ISBT site throws up ‘British era’ skeletons, CM for carbon dating
Grave-like structures and skeletons were discovered by construction workers in Haldwani’s Golapar area. The discovery, on Tuesday, has led to speculation about the origin of the dozens of skeletons. Chief minister Trivendra Singh Rawat, who was in Halwani on Wednesday, said that the skeletons will be analyzed and undergo radio carbon dating to ascertain their origin.
One theory is that the remains belong to the Rohilla chieftains from Bareilly who fought against the British in 1857 and were killed by the British army. Another theory says that the remains could be of those who died of epidemics, malaria or famine.
The area, where the discovery was made, lies adjacent to the Haldwani International Cricket stadium and has been marked for the construction of Inter State Bus Terminus (ISBT). The area was earlier covered with forests and construction work led to the removal of bushes which revealed the stone graves and skeletons.
The area is close to Banbhoolpura, which is Muslim dominated, and on the banks of the Gola river. The locals have, however, denied that the place was ever used as a graveyard by them, leading to speculation that the skeletons could be much older.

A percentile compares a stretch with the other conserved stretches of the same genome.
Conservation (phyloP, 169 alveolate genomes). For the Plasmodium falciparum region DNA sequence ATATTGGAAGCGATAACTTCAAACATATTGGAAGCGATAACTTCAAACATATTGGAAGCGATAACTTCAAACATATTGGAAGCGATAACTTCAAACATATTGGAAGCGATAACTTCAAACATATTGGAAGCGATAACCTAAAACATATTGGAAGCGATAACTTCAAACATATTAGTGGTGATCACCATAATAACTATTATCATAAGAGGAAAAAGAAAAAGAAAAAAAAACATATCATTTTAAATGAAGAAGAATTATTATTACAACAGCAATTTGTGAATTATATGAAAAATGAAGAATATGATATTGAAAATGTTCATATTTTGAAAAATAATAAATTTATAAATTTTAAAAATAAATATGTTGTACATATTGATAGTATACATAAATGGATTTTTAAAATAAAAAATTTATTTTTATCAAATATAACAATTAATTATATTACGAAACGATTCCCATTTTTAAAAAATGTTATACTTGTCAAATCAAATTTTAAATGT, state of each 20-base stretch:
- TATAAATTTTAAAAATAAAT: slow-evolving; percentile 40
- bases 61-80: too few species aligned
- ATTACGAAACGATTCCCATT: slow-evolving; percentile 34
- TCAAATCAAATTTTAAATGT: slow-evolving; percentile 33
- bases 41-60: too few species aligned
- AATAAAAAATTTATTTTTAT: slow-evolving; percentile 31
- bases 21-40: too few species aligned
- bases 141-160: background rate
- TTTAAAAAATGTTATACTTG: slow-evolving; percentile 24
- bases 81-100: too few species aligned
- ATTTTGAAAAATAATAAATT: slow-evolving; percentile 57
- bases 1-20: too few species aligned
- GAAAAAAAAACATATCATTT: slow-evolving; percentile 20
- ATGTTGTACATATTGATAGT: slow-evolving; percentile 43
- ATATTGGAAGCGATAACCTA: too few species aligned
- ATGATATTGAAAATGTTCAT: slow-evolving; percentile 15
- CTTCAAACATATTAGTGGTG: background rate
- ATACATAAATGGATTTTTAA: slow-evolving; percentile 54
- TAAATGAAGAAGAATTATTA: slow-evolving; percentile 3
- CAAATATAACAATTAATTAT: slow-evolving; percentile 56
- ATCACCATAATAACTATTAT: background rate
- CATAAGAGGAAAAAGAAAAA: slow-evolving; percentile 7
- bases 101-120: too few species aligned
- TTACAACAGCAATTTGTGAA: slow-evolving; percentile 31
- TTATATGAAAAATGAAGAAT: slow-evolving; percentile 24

Transport minister Yashpal Arya, who belongs to Haldwani, said that will order an enquiry to ascertain the origin of the graves and skeletons. “I have been apprised by the officials. Local historians say that it could be the remains of those who fought the first war of Indian Independence in 1857 or the remains of persons who may have died of epidemics such as plagues, malaria or famine.”
Arya added that the matter would only be clear after a scientific study.